The Sister Mary Joseph Nodule As Presentation of Advanced Malignant Peritoneal Mesothelioma

1Yale School of Medicine, New Haven, CT
2Yale School of Medicine, New Haven, CT

Meeting: Hospital Medicine 2013, May 16-19, National Harbor, Md.

Abstract number: 455

Case Presentation:

A 63‐year‐old Puerto Rican man with a history of benign prostatic hyperplasia, hypertension, and chronic kidney disease presented with sudden onset of difficulty urinating and high blood pressure. On the day of presentation, the patient noticed difficulty urinating associated with penile swelling and discomfort. His left leg is chronically swollen, but was noted to have increased in size in the 2–3 days prior to admission. On admission, the patient was afebrile and hypertensive. On exam, patient was noted to have an “irreducible umbilical hernia,” firm and nodular, measuring 4.3 cm. Labs were most notable for a creatinine of 5.9, far above his baseline. Retroperitoneal ultrasound demonstrated severe hydronephrosis. Abdominal CT revealed a 10Qcm mass posterior to the bladder, a 5‐cm mass in the inguinal canal, a 5.2‐cm mass inferior to the right hepatic lobe, and a 3.3‐cm mass in the retroperitoneum. Biopsy of the umbilical nodule was consistent with malignant peritoneal mesothelioma (MPM). Chemotherapy was initiated, but the patient ultimately elected to pursue further treatments near family in Puerto Rico and was discharged from our care.

Discussion:

The umbilical lesion with which the patient presented was a so‐called Sister Mary Joseph (SMJ) nodule, indicative of underlying abdominal malignancy. Named for Sister Mary Joseph, the first assistant for Dr. William Mayo at the Mayo Clinic in the early 1900s, these umbilical nodules were often noted to be associated with advanced abdominal malignancies. Primary malignant nodules in the umbilical area are extremely rare. SMJ nodules are generally metastatic and are seen in 1%–3% of all intra‐abdominal and pelvic malignancies; they are the first and only sign of an underlying neoplasm in up to 30% of cases. The site of origin of malignancy remains unknown in more than 30% of cases as well. SMJ nodules are mainly adenocarcinomas, with half of the cases stemming from GI cancers such as the stomach, colon, or pancreas. An umbilical nodule from metastatic mesothelioma is exceedingly rare, and to our knowledge there are only two case reports of a primary localized malignant mesothelioma in the umbilical area. Approximately 10% of mesotheliomas are found in the abdomen, but rarely do they involve the umbilicus. In the United States, only about 400 cases are diagnosed annually. We were not able to determine whether the umbilical nodule in our patient was the primary source, as further biopsies of his other abdominal tumors were deferred.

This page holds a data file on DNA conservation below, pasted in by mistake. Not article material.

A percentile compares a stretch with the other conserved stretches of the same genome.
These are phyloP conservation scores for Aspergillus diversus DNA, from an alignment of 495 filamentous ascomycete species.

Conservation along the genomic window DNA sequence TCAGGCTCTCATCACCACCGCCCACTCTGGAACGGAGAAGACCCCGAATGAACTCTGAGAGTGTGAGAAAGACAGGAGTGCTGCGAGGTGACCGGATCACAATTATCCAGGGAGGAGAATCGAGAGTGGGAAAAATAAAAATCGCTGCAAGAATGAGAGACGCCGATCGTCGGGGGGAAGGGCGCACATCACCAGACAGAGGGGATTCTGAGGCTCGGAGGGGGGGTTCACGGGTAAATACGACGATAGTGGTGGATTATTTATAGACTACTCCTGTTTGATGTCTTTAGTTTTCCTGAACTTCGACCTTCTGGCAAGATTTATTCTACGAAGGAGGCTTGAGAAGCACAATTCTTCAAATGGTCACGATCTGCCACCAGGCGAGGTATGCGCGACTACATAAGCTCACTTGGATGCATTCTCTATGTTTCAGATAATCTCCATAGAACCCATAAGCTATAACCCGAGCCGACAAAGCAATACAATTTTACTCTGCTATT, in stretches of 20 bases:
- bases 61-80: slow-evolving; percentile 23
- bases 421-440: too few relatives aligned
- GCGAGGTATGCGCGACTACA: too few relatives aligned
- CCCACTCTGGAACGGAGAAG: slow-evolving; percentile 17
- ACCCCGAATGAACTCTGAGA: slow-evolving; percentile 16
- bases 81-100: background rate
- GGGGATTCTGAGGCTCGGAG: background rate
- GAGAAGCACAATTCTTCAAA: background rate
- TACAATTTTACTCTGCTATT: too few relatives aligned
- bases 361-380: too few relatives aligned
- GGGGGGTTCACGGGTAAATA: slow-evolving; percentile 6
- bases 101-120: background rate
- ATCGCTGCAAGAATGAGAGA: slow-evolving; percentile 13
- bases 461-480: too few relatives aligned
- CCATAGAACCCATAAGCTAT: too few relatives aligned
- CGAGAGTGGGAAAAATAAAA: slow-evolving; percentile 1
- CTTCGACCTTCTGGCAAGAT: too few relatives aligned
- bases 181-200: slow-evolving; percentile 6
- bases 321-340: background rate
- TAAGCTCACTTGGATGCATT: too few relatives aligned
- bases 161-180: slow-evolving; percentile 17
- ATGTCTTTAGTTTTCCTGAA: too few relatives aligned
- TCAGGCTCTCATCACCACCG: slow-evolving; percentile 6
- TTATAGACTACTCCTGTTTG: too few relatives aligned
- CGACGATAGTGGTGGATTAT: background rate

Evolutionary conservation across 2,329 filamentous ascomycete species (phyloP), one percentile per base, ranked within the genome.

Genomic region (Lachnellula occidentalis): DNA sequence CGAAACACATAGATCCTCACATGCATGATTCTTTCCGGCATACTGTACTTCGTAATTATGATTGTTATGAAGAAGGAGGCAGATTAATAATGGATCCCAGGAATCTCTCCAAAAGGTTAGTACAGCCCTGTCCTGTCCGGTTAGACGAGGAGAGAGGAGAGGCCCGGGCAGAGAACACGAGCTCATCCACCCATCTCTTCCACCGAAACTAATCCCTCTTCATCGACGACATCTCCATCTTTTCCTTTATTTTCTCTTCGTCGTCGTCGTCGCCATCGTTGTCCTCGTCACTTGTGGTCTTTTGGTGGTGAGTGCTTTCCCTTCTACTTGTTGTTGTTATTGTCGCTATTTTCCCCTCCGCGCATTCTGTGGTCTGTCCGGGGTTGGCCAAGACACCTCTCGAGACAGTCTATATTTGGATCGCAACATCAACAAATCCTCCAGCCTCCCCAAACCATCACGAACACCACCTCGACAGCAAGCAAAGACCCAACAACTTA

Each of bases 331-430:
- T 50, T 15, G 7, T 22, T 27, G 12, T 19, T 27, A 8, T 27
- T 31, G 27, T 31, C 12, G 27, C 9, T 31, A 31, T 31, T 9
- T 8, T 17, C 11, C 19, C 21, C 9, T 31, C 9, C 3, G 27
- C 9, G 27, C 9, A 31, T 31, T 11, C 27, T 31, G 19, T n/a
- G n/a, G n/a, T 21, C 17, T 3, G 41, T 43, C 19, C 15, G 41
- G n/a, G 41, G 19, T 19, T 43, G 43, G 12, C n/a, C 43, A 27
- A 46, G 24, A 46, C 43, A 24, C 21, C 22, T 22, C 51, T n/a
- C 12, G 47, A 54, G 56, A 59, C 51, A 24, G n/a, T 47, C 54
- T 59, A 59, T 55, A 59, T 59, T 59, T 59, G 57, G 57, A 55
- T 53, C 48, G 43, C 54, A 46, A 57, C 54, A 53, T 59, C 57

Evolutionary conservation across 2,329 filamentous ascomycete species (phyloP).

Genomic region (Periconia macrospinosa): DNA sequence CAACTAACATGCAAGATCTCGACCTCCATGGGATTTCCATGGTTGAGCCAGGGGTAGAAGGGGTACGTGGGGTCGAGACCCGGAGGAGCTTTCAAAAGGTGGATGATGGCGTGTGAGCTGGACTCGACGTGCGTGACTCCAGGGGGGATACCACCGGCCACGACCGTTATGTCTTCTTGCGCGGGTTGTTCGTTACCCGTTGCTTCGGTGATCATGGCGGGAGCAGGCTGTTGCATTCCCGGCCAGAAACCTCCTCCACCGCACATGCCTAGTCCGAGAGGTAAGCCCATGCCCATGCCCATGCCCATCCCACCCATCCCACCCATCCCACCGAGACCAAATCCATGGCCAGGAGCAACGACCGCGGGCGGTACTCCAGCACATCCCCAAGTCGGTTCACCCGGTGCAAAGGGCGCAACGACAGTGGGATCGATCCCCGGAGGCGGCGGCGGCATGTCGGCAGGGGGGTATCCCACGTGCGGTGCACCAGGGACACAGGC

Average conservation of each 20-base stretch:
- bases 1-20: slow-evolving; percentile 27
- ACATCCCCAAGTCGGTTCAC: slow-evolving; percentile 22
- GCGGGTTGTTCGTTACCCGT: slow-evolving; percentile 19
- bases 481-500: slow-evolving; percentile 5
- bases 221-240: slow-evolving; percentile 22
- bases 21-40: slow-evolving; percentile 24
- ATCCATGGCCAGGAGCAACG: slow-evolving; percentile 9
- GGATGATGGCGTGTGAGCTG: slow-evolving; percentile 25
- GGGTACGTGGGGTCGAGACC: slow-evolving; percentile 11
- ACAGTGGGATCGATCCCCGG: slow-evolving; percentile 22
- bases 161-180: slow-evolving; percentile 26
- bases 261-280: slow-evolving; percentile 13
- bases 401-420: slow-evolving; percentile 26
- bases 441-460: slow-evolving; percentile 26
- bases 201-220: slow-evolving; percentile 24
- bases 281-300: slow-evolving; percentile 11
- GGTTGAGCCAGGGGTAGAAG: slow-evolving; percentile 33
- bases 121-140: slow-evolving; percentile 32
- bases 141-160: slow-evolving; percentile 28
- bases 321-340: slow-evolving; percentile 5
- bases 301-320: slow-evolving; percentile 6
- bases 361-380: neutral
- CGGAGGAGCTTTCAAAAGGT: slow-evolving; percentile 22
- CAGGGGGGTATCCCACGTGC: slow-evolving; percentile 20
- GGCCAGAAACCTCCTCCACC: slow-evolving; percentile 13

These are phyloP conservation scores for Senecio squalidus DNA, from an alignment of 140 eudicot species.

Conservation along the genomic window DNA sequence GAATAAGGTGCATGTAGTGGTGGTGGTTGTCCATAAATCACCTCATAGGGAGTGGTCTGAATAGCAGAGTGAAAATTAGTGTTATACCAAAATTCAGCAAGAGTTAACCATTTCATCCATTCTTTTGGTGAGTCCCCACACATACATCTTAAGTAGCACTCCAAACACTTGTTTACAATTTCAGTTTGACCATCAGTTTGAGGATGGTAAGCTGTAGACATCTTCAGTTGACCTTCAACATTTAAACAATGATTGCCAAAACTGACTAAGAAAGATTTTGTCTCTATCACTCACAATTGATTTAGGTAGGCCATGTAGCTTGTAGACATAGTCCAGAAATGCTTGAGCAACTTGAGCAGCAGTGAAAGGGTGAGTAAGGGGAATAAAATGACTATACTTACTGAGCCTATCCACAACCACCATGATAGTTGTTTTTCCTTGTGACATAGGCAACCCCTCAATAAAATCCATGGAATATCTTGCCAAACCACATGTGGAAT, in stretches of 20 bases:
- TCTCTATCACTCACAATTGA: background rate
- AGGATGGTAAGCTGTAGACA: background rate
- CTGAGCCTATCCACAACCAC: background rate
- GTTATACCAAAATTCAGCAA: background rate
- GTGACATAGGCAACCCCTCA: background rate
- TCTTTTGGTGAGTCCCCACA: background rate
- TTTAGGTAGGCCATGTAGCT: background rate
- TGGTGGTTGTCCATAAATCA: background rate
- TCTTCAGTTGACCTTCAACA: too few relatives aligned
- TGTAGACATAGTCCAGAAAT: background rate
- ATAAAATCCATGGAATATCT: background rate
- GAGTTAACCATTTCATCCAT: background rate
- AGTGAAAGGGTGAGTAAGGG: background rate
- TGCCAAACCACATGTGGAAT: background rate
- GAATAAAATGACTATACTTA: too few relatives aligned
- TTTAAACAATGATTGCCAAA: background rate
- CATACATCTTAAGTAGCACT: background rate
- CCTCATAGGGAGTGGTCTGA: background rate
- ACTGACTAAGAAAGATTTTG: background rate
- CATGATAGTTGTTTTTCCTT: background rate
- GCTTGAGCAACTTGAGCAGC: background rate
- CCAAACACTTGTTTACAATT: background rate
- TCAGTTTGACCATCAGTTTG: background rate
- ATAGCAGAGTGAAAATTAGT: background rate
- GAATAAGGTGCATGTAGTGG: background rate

Conclusions:

The Sister Mary Joseph nodule is important to recognize as heralding previously undiagnosed advanced abdominal malignancy.

To cite this abstract:

Sankey C, Zhang K. The Sister Mary Joseph Nodule As Presentation of Advanced Malignant Peritoneal Mesothelioma. Abstract published at Hospital Medicine 2013, May 16-19, National Harbor, Md. Abstract 455. Journal of Hospital Medicine. 2013; 8 (suppl 2). https://www.shmabstracts.com/abstract/the-sister-mary-joseph-nodule-as-presentation-of-advanced-malignant-peritoneal-mesothelioma/. Accessed December 7, 2019.

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